Pension fund makes case for divestment, against backdrop of increasingly positive climate policy across major markets.
Dutch pension fund PME defended divestment as an effective investor response to the slow pace of decarbonisation in the energy sector at Morningstar’s Sustainable Investing Summit 2023.
Speaking at the event, Daan Spaargaren, Senior Responsible Investment Strategist at PME, said although divestment is a blunt tool, the pension fund has witnessed its effectiveness in fostering dialogue with investee firms in hard-to-abate sectors.
He noted that some companies had come “crawling back” to the table post-divestment in a bid to encourage the fund to re-establish a stake.
Eight years since the Paris Agreement was adopted, the energy transition remains “stuck”, according to Spaargaren. He said the fact that fossil fuels still account for the lion’s share of the global energy mix raised concerns about progress towards addressing the climate crisis.
The global energy mix is composed of roughly 17% renewables, representing an increase of just two percentage points from 2015 levels.
According to the Energy Institute’s ‘Statistical Review of World Energy’ report, global energy demand rose 1% last year, with record renewables growth doing little to shift the overall dominance of fossil fuels, which still account for 82% of supply.
Spaargaren also referenced a recent Financial Times op-ed that labelled the current state of the energy transition as a “period of climate stuckness”.
“This lack of progress is also evident in the interactions with fossil fuel companies,” he said, noting even if oil, gas and coal companies are transparent and have long-term policies in place to reach net zero by 2050, these factors alone are insufficient in reducing greenhouse gas (GHG) emissions.
“Nothing is going on, nothing is moving,” he added.
“When you visit the Climate Action 100+ website, you’ll notice that out of 171 fossil fuel companies, only one managed to score positively on the most crucial indicator: concerning investments aligned with the Paris Agreement,” he said.
“This conclusion was drawn after several years of engaging in discussions with the fossil fuel industry,” he said, underscoring the need for more “substantial and immediate” actions to combat climate change.
In response, PME has divested from fossil fuel investments and redirected the funds towards the energy transition by focusing on solar and wind projects. Other pension funds to have divested from the oil and gas sector include ABP, the Church of England Pensions Board and the Church Commissioners.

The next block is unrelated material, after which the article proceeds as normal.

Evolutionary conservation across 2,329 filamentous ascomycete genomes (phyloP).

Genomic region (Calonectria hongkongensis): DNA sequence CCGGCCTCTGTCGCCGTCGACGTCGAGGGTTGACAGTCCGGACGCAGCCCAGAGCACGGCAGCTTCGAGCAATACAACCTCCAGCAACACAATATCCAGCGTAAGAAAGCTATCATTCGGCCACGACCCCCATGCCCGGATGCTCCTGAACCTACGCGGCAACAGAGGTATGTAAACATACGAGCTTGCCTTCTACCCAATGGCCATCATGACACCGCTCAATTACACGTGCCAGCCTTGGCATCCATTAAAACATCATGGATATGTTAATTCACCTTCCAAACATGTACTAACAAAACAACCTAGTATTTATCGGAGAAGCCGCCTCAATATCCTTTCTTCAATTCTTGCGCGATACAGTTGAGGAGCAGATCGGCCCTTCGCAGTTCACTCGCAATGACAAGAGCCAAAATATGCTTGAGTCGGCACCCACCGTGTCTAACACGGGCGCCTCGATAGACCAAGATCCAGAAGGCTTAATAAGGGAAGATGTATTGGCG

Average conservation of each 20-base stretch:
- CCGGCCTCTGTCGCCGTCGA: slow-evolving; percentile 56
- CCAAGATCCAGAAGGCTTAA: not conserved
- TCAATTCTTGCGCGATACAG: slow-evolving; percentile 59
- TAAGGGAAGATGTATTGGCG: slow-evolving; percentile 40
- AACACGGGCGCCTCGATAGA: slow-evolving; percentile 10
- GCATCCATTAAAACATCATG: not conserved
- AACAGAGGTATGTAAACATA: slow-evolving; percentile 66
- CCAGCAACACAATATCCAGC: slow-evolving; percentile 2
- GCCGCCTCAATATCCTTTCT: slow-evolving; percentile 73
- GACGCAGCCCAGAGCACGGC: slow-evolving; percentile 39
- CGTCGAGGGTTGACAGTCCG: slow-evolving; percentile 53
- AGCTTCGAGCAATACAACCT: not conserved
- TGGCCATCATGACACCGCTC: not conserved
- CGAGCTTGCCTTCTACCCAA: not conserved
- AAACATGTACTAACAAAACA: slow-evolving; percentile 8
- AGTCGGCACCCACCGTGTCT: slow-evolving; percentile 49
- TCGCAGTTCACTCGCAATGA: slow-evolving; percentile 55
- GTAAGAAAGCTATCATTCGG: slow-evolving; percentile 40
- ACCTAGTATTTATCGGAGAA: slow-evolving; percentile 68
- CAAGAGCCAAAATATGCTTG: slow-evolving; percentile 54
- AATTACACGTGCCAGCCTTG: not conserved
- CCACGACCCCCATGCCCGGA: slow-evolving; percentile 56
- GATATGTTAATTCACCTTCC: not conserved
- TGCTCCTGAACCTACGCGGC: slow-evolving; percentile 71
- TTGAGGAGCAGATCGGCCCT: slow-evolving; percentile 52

“Many of [oil and gas] companies are not aligning with the necessary pathways to address climate change,” said Spaargaren, adding that this realisation led PME to develop a new investment strategy.
Instead of solely excluding certain industries, he explained, this new investment approach aims to create a more inclusive strategy that screens companies based on ESG criteria. This screening process has allowed PME to shortlist 250 companies in the process of transition.
PME supports the pension interests of almost 350,000 employers and employees in the metal and technology sector. The pension fund manages approximately €51.9 billion (US$54.4 billion) in AUM.
“Turn a blind eye”
Valentijn van Nieuwenhuijzen, Global Head of Sustainability for Public Investing at Goldman Sachs Asset Management, took a more optimistic view of the state of the energy transition, despite not disputing the statistics highlighted by Spaargaren.
“It’s essential to consider the significant developments that are taking place in the energy sector,” said van Nieuwenhuijzen, adding that next year will mark a “historic moment” as global investments in renewable energy surpass those in fossil fuels.
“This milestone is a clear sign of substantial change, and it’s closely tied to initiatives like the EU Green Deal and US Inflation Reduction Act (IRA),” he said. “These efforts are genuinely transformational.”
The rollout of the IRA has seen tax credits quickly introduced, which van Nieuwenhuijzen said will have “profound implications” for crucial components in the energy transition, such and the scaling up of technology and infrastructure needed to support carbon capture utilisation and storage (CCUS).
He acknowledged that much of this progress is happening in the private markets, but it’s likely to mature and become accessible to public markets over time.
This transformation makes it challenging to “turn a blind eye” to the traditional energy space, he said, adding that there was a growing commitment from the sector to deploy capital.
“CA100+ numbers reveal that there’s still room for improvement when it comes to green investments, and this is the area we should focus on,” he said, adding that companies that take a lead in green capital expenditures tend to experience “significant market rewards”.
However, while Europe and the US are making “notable strides”, van Nieuwenhuijzen said that investors must not overlook positive developments in China and India.
“Both are among the world’s largest economies and are undergoing significant changes,” he said, noting that China has taken a global leadership position in the renewable energy value chain, with the adoption of electric vehicles on an exponential growth trajectory.
“It is my belief that we are in a better position than it may seem, with rapid changes occurring at an impressive speed. Investing in this dynamic landscape is becoming more complex but also more rewarding.”